Assessing Monkeypox threat in the greater Walla Walla community

Sebastian Squire, News Reporter

On Aug. 21, the Whitman Office of Communications sent out a Whitman Today email saying that Walla Walla County had detected its first probable case of monkeypox (MPV). 

MPV—a member of the same virus family as smallpox—can cause painful skin lesions resembling blisters or pimples. According to the Centers for Disease Control and Prevention (CDC) website, these rashes typically last two to four weeks and are often accompanied by other symptoms including fever, chills, fatigue and body aches.

According to the CDC, MPV is spread through “close, personal, often skin-to-skin contact” with rashes, bodily fluids, clothing or bedding used by someone with MPV. It is rare for MPV to spread through brief contact with surfaces touched by an infected person.

Smallpox vaccines have been proven to boost immunity to MPV. The JYNNEOS vaccine was originally developed to combat smallpox, but has previously been used to protect against MPV. The federal government is currently in charge of distributing vaccines to local, state and municipal health departments. 

In an email to The Wire, Jess Nelson, a public information officer for the Washington Department of Health, emphasized the need for continual vaccinations.

The smallpox vaccine does not provide lifelong immunity; essentially, its effectiveness wears off,” Nelson said. “At present, the CDC is recommending that even if an individual received a smallpox vaccine previously, that they receive the full series of the JYNNEOS vaccine.

Another vaccine, ACAM2000, has also been developed to treat MPV. However, Nelson is concerned about potential side effects. 

The CDC is advising against the use of ACAM2000, as some individuals may have more severe side effects, so Washington is joining other states in agreeing not to use it for the public’s safety,” Nelson said. In order to get the next allocation of JYNNEOS vaccine, states have to prove they’ve utilized 85 percent of available doses, and we’re working to reach that threshold. We are working to ensure all available vaccines are used and distributed in an equitable way.

Currently, vaccine supply is limited and the CDC does not recommend that the general public get vaccinated. However, people who have been in close contact or have had an intimate partner test positive for MPV within the last two weeks are eligible for vaccination. Men who have had intimate relations with multiple other men within the last two weeks are also eligible for the vaccine, according to the CDC. More information regarding vaccine eligibility is available at the CDC’s website.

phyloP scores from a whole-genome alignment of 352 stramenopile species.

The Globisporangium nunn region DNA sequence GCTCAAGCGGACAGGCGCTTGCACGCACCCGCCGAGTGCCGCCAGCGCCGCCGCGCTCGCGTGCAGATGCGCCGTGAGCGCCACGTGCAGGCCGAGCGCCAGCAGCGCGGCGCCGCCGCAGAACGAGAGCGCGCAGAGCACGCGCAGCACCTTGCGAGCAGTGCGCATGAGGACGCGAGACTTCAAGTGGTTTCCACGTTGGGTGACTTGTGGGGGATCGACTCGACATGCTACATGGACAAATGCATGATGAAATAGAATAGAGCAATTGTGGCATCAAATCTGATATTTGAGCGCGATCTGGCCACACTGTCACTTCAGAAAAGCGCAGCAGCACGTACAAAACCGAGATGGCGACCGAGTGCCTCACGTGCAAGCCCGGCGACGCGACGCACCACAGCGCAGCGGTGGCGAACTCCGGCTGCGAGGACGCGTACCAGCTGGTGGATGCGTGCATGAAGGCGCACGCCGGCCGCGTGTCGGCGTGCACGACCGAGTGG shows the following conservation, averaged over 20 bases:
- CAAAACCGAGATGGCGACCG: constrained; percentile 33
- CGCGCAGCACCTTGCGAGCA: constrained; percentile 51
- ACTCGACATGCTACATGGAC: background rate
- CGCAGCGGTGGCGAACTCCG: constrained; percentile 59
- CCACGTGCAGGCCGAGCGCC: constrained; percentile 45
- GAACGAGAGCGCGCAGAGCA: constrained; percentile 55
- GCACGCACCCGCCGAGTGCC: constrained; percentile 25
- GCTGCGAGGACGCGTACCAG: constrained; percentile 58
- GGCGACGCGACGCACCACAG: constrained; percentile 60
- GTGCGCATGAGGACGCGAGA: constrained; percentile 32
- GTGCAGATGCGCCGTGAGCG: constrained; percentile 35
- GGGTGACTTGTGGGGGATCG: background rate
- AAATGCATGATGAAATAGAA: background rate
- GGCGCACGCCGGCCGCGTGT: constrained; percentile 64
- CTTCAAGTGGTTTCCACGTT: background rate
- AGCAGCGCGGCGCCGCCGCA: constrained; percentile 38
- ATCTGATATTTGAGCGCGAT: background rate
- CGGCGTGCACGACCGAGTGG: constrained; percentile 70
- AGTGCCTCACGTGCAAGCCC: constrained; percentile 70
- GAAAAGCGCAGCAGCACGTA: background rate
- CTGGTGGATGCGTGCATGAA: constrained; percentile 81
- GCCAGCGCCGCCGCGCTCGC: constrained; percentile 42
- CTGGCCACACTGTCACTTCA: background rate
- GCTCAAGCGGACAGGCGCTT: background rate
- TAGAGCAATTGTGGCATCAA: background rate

Advocates have pointed to a slow vaccine rollout as proof of anti-LGBTQIA+ bias from the federal government, with parallels being drawn between the federal government’s alleged mishandling of MPV and its stigmatization of the HIV/AIDS epidemic in the 1980s.

There has been misinformation claiming only men who have sexual relations with men are at risk of contracting MPV; however, anyone is able to get MPV. 

The Walla Walla County Department of Community Health is the local health authority for Walla Walla County. Dr. Daniel Kaminsky, a spokesperson from the department, provided clarity on the contagiousness of MPV.

The first thing I would like to point out is that although the LGBTQ+ community has been disproportionately impacted by this disease, MPV is a human disease that does not discriminate based on a certain demographic,” Kaminsky said. “Anyone can get MPV.

Whitman College has been closely monitoring the development and spread of MPV at the local and national levels. Welty Student Health Center Director Claudia Ness commented on how to best prevent its spread on campus.

[The best way for students to mitigate risk of MPV is] by avoiding skin-to-skin contact with individuals with skin lesions,” Ness said. 

Ness emphasized the current protocols Whitman is employing, stressing the importance of campus-wide collaboration.

“If a student has a questionable or probable MPV diagnosis, the student will be referred to a community clinic for testing,” Ness said. “At this point in time, the college is working with the Walla Walla County Health Department for vaccination of high-risk individuals, people with diagnosed MPV and exposure (contacts).”

Dr. Kaminsky encouraged all members of the community to critically assess their own individual health.

“Life has inherent risk,” Kaminsky said. “Educate yourself, employ reasonable prevention measures and move forward.”